By Valerie Garner
Roanokers may be paying little attention to the local Democratic Primary Sheriff race scheduled for June 11. The incumbent Republican Octavia Johnson is seeking her third term as Roanoke City’s sheriff. She narrowly defeated Democrat Frank Garrett in her last election in 2009.
At the annual Roanoke Valley Democratic Women’s Wine and Cheese event held at the Ramada Inn the candidates for office and their surrogates were given a few minutes to introduce themselves. The RVDW do not endorse any candidates in primaries.
Joe Bush ran for the Democratic nomination for Sheriff in 2009 and is giving it another go. Bush is a graduate of Hampden-Sydney College with a major in Spanish and Political Science. Bush served 15 years in law enforcement and part of that time as Deputy Sheriff in Prince Edward County. He resigned his position as a Probation and Parole officer in the winter of 2012 to run for Roanoke City Sheriff. “I served as an officer of the court and transported offenders and investigated crimes,” said Bush.
His platform includes making improvements to the community outreach program. “Inmates can help in communities by mowing grass, picking up trash and setting up community events,” he said. He advocates for inmate programs that help them reintegrate back into society. “It helps cut down on recidivism,” said Bush.
Morale in the sheriff’s office needs improvement and Bush says he will accomplish that by seeking employee input. “The turnaround rate is outrageous,” said Bush. There is a high cost to training new recruits he said. Bush also decried sheriff office nepotism. He advocated for more fuel efficient cars and efficiency in transporting inmates.
Tim Allen’s is running for Sherriff for the first time. He and his wife Myra and two children live in Northwest City. Allen has 26 years of professional law enforcement and corrections experience. He served in the Roanoke City Sheriff’s Office for over 21 years reaching the rank of Lieutenant. He worked in the Jail, in the court services division, and the DARE Program.
Allen is a certified General Instructor, Firearms Instructor, DARE Instructor, and an FBI certified Crisis Negotiator. In 2008 he became a Captain at the Western Virginia Regional Jail. “It’s a stressful job dealing with inmates and criminals from four jurisdictions day in and day out,” said Allen.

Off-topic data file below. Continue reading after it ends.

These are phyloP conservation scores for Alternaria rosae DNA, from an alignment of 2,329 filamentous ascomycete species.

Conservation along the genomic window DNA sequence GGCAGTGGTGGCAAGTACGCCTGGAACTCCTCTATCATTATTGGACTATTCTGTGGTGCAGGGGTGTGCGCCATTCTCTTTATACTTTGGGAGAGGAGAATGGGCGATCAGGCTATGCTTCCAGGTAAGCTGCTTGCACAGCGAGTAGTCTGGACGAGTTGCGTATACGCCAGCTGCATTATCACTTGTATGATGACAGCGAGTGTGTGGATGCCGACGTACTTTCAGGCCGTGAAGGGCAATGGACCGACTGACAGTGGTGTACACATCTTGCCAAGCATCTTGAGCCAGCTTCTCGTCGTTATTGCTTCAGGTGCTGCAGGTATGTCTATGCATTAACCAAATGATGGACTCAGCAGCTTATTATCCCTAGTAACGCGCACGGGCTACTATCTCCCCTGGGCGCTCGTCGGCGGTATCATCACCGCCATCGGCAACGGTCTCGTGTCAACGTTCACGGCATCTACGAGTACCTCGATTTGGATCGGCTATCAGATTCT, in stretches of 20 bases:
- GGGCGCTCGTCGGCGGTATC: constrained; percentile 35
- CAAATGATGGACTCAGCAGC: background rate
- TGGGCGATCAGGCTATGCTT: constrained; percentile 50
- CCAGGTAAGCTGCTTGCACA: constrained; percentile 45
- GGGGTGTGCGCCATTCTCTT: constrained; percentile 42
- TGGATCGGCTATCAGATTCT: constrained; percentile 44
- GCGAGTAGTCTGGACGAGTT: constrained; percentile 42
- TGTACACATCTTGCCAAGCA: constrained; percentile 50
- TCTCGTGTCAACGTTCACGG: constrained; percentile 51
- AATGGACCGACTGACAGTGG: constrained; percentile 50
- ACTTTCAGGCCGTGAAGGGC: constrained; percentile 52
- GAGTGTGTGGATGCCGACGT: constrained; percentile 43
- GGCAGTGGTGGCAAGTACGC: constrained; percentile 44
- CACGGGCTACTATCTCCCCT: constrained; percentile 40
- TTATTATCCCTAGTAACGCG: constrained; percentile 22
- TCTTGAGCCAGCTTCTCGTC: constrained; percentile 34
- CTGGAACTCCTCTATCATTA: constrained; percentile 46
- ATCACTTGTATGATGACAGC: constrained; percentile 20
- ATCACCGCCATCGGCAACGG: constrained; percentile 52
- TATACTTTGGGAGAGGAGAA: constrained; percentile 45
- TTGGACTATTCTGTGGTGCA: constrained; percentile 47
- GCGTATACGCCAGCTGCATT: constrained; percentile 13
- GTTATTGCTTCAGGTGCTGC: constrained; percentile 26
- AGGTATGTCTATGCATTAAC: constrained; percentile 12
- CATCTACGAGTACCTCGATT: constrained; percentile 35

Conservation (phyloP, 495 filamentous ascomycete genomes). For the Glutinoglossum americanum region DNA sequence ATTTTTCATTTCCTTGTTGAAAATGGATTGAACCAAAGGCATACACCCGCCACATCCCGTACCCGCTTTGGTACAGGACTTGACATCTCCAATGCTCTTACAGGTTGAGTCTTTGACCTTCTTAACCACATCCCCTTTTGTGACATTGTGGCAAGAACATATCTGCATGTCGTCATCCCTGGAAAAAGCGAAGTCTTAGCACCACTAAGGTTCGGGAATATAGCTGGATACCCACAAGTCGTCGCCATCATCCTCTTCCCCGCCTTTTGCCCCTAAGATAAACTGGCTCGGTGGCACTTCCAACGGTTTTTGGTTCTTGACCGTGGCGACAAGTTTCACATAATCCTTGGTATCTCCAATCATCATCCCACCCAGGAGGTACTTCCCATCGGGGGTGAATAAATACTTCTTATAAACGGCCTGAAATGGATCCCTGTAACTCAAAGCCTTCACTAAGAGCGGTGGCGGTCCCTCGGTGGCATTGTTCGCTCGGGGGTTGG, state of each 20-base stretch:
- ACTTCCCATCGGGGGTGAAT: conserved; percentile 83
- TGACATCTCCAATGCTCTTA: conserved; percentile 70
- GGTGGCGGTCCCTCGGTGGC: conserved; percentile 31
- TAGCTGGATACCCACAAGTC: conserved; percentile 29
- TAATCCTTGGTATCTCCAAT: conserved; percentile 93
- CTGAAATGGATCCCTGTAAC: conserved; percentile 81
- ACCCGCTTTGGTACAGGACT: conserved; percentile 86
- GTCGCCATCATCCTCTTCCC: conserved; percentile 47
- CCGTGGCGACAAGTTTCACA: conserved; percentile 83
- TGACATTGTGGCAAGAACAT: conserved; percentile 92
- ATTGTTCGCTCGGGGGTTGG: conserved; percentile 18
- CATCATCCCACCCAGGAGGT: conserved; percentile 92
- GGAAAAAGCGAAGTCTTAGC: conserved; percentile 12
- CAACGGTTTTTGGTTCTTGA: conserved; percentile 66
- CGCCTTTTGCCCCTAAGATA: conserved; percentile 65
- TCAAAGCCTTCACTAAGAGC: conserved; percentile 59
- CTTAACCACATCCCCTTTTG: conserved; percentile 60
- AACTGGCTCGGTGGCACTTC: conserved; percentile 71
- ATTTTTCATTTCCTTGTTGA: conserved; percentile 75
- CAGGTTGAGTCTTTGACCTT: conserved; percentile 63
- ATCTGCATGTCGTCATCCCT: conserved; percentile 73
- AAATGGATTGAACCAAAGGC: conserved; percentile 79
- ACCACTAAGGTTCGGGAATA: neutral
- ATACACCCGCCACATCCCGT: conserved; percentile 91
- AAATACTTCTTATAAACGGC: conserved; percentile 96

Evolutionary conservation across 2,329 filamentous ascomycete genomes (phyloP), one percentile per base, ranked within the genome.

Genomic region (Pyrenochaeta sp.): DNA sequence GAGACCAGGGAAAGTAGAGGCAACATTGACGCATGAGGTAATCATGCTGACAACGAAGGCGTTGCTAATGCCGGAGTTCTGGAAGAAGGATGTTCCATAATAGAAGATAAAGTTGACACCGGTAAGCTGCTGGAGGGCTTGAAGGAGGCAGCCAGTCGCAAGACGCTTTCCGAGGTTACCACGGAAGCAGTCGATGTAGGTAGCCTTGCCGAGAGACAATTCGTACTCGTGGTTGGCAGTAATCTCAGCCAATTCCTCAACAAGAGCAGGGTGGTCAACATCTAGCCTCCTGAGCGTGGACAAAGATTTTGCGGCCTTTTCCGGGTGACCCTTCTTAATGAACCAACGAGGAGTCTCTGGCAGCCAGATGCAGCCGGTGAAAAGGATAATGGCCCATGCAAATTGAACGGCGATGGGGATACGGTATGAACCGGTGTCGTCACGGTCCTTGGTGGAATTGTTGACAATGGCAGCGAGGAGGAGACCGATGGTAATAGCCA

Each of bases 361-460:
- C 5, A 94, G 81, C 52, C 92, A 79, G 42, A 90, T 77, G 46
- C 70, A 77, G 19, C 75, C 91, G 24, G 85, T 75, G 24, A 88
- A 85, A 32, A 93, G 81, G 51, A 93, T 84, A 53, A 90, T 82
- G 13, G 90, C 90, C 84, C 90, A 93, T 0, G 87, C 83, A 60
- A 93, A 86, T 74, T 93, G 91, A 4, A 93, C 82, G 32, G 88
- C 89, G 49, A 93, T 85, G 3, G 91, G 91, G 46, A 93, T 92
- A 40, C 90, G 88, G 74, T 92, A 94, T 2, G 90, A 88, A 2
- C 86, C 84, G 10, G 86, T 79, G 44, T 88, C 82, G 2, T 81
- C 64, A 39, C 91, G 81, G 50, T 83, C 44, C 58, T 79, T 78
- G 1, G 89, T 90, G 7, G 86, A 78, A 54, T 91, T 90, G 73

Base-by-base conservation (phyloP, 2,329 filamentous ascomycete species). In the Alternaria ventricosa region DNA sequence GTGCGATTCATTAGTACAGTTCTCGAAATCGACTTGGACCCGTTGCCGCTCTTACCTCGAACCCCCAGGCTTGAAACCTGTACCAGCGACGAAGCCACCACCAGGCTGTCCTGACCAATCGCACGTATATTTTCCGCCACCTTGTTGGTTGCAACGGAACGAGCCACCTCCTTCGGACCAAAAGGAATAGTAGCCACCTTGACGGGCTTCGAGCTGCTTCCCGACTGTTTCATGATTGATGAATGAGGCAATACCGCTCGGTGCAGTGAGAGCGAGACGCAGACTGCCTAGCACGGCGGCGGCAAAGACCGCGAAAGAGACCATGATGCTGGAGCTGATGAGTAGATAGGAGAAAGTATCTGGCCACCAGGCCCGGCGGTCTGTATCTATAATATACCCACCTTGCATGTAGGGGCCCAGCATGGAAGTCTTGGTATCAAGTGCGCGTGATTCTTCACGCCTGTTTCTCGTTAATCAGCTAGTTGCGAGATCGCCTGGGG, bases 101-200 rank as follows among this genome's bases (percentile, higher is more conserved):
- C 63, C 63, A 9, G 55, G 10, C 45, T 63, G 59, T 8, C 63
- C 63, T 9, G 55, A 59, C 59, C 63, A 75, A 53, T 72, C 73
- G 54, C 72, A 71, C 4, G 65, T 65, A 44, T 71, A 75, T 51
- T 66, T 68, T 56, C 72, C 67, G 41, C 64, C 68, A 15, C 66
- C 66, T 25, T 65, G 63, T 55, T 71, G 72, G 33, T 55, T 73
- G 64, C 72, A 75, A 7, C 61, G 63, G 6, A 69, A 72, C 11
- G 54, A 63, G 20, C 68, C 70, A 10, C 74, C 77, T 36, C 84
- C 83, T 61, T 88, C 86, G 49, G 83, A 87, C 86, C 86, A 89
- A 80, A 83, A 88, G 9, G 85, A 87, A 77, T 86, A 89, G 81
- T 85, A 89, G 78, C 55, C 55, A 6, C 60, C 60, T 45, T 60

Allen was a member of the Regional Jail’s transition team responsible for opening the new correctional facility in Roanoke County. In September 2010 he was promoted from Assistant Security Division Commander to Major and assumed command of the Services Division.
Allen is a graduate of the Basic Jailer Academy, Cardinal Criminal Justice Police Academy and of the National Jail Leadership Command Academy in Houston Texas. He recently retired from the Western Virginia Regional Jail to run for Sheriff of Roanoke City, a long-time goal of his he said.
Allen agreed with Bush that there needs to be more staff involvement. “That’s not going on right now.”
There needs to be more training divvied out. “There is only about one percent of the folks that are able to get some of the training.”
Allen plans to implement Regional Cooperation. “This will strengthen relationships with other local and federal agencies.”
If elected he would increase the inmate work crews from 2 to 4 fulltime crews. “This would allow the citizens of Roanoke to have work crew assigned to each quadrant of the city. It saves the taxpayers a tremendous amount of money and allows an inmate to give back to his or her community. This will help with recidivism.”
Allen said he would also address staff morale. “Having an Employee Advisory Committee will give staff an opportunity to address the issues and be a part of the solutions.”
“My focus and my goal – if I can keep a jail clean, orderly, staff trained and people focused then certainly it’s going to be a safer place. I’m not a politician – I’m a jail administrator … I’ve truly enjoyed this process and the opportunity to get out and meet folks,” said Allen. “I’ve been well received.”